iHeard that you only need sun protection if it is a hot, sunny day. Is this true?"

Sun damage is caused by ultraviolet (UV) radiation, not heat. Exposure to UV radiation from the sun and other sources, such as solariums, is the major cause of skin cancer. Our high-UV environment, combined with a significant proportion of the population with fair skin types contributes to Australia having one of the highest rates of skin cancer in the world. But the good news is that with good sun protection, skin cancer is almost entirely preventable.

You can’t rely on the temperature or how sunny it is outside to determine whether you need to protect yourself from the sun. UV can still reach damaging levels on cool or cloudy days. . If you notice reddening of your skin after being out on a windy day, it’s likely to be sunburn – there is no such thing as ‘windburn’.

UV radiation can also penetrate some clouds and may even be more intense due to reflection off the clouds, meaning sun damage is still possible on overcast days. But we can’t feel UV until the damage has been done, so how do we know when we need to protect ourselves?

The UV Index and the sun protection times are tools you can use to know when to protect yourself from UV radiation. They tell you the UV level and the times of day that you need to be SunSmart. Sun protection times can be found on the free SunSmart app and are issued by the Bureau of Meteorology when the UV Index is forecast to reach 3 or above. At that level, five forms of sun protection are recommended: Slip on clothing, Slop on SPF 30 or higher, broad-spectrum, water-resistant sunscreen, Slap on a broad-brimmed hat, Seek shade and Slide on sunglasses.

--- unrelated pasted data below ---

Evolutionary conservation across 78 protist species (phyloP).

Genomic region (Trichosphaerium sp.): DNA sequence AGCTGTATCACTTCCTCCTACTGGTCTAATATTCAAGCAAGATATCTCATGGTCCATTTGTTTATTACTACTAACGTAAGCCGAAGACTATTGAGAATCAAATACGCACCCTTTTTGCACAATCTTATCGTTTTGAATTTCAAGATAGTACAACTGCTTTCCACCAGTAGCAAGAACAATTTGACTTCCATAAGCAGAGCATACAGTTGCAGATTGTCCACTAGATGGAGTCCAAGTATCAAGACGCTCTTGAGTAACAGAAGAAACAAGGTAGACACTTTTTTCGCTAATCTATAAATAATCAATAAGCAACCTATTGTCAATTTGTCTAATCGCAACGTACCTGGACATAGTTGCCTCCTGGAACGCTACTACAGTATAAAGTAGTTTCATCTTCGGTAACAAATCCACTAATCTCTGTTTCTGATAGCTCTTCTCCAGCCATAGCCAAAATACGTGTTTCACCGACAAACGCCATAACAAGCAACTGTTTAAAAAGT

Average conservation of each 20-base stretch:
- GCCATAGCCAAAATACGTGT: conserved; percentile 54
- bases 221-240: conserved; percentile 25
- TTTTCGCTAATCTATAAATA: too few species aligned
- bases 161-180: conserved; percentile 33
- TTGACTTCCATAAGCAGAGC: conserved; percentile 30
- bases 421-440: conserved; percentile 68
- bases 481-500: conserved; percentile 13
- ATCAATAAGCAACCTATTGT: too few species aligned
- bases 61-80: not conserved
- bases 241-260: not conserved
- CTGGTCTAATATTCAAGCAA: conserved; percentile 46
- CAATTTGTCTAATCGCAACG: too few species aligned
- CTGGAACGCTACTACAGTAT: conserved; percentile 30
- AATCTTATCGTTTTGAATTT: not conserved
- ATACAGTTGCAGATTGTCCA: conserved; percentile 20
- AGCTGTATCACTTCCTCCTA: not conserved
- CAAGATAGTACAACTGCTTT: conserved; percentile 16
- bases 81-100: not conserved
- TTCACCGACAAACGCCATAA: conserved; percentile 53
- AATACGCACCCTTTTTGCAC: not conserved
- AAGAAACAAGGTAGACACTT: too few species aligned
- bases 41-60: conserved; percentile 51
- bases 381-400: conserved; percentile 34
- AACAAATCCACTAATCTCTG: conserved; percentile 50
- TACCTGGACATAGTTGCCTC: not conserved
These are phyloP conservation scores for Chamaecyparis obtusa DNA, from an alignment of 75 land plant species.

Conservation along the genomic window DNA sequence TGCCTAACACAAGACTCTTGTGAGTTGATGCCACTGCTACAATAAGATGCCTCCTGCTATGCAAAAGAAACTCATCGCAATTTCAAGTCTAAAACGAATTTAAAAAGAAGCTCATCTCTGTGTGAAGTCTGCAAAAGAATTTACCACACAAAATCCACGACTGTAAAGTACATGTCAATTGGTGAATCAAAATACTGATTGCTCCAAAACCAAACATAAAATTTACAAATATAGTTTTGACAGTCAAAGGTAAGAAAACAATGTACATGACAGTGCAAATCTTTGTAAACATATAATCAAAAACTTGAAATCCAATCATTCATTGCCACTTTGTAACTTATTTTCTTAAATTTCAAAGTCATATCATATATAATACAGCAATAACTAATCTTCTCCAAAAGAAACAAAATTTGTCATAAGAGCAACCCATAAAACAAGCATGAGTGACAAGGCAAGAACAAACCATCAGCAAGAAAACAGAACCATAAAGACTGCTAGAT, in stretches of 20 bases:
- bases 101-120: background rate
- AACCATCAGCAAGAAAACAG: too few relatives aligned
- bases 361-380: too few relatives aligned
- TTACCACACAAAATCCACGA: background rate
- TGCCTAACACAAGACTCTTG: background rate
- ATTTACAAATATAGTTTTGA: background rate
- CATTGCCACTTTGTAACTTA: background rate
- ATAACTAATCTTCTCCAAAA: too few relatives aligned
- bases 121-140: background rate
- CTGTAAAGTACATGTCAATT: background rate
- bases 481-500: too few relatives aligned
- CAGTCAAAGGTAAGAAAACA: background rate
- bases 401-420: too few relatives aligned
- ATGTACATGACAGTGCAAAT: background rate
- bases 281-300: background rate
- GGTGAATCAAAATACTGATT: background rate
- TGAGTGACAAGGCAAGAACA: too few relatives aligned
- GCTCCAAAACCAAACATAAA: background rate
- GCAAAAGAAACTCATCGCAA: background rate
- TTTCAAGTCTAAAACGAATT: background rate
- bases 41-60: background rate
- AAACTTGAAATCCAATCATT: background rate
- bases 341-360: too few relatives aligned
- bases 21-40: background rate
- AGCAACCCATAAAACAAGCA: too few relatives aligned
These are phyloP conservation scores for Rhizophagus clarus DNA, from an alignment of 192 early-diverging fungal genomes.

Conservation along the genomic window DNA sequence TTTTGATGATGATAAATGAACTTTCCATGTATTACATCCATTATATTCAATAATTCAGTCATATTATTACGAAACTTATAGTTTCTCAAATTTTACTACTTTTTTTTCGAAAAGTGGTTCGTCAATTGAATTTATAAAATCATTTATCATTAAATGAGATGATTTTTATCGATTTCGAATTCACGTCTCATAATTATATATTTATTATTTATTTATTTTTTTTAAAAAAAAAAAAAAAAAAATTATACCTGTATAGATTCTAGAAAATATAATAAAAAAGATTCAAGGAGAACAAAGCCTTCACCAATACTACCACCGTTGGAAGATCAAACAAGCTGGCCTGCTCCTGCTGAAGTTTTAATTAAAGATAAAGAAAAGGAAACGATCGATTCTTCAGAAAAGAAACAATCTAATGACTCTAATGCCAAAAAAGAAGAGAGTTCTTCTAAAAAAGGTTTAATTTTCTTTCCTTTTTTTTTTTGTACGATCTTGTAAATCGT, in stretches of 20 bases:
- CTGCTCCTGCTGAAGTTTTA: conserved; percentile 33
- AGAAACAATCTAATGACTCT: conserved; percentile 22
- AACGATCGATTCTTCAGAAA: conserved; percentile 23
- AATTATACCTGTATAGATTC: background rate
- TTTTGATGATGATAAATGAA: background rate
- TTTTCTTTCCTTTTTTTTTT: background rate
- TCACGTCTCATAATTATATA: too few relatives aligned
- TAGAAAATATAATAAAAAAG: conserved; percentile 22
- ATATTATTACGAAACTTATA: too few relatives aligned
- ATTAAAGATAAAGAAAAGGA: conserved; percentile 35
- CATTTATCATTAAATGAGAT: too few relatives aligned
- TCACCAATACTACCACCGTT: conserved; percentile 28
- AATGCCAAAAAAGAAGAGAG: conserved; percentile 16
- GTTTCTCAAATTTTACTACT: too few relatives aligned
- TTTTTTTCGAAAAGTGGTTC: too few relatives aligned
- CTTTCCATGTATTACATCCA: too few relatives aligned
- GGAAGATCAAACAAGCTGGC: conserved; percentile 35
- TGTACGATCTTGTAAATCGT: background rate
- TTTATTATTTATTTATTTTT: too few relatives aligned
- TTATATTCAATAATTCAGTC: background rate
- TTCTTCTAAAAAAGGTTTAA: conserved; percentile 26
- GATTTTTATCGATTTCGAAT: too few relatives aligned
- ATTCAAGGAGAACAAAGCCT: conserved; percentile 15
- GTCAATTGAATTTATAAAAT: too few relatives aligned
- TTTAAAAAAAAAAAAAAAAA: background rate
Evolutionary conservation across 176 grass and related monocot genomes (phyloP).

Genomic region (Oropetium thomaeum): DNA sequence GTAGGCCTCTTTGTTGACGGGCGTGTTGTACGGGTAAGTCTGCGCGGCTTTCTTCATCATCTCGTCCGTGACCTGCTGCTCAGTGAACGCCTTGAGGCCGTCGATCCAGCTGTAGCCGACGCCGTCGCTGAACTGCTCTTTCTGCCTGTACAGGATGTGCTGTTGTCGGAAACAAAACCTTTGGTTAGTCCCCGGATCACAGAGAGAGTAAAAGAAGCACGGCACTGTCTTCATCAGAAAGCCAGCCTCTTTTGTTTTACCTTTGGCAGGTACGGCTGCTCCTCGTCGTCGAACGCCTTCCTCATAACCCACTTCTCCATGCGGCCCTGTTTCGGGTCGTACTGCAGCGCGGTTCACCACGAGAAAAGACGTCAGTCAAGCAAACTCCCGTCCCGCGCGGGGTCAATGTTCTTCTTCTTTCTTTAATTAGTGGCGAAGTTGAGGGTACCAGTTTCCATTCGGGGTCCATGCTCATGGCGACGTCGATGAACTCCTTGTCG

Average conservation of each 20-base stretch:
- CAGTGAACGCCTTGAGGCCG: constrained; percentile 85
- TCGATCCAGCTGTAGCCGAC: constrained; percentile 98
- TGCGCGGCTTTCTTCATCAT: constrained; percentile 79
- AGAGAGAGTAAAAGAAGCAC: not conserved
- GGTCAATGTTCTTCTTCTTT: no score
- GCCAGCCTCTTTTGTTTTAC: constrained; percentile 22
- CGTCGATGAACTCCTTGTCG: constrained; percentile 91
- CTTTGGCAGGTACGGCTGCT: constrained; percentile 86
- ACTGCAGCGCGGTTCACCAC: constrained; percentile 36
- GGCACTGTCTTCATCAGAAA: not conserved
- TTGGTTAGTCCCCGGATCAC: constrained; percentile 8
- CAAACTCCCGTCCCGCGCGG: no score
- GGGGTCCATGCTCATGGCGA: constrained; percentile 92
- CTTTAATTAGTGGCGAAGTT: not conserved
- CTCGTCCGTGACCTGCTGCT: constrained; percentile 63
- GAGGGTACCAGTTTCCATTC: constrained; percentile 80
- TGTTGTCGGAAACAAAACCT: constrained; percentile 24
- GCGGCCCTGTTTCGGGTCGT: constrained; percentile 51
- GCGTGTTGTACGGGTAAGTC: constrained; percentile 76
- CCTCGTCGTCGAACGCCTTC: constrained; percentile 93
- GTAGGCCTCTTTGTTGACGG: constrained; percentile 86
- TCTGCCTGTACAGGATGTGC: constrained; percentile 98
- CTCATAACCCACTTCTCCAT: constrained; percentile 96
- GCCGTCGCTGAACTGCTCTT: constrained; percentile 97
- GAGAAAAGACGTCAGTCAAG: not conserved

Remember that the UV changes based on your location (in Australia, it increases the further north you go), so if you’re travelling you can change your location in the app to check whether the UV and sun protection times are different from your home location.

If you work outdoors, you could be exposed to 5-10 times more UV radiation than indoor workers, and UV damage adds up over time – even at lower levels. It is therefore recommended that you use sun protection all year round if you are an outdoor worker.

So in summary, forget relying on the temperature to tell you when you need sun protection, and use the UV index and sun protection times instead to reduce your risk of skin cancer.

Learn more here.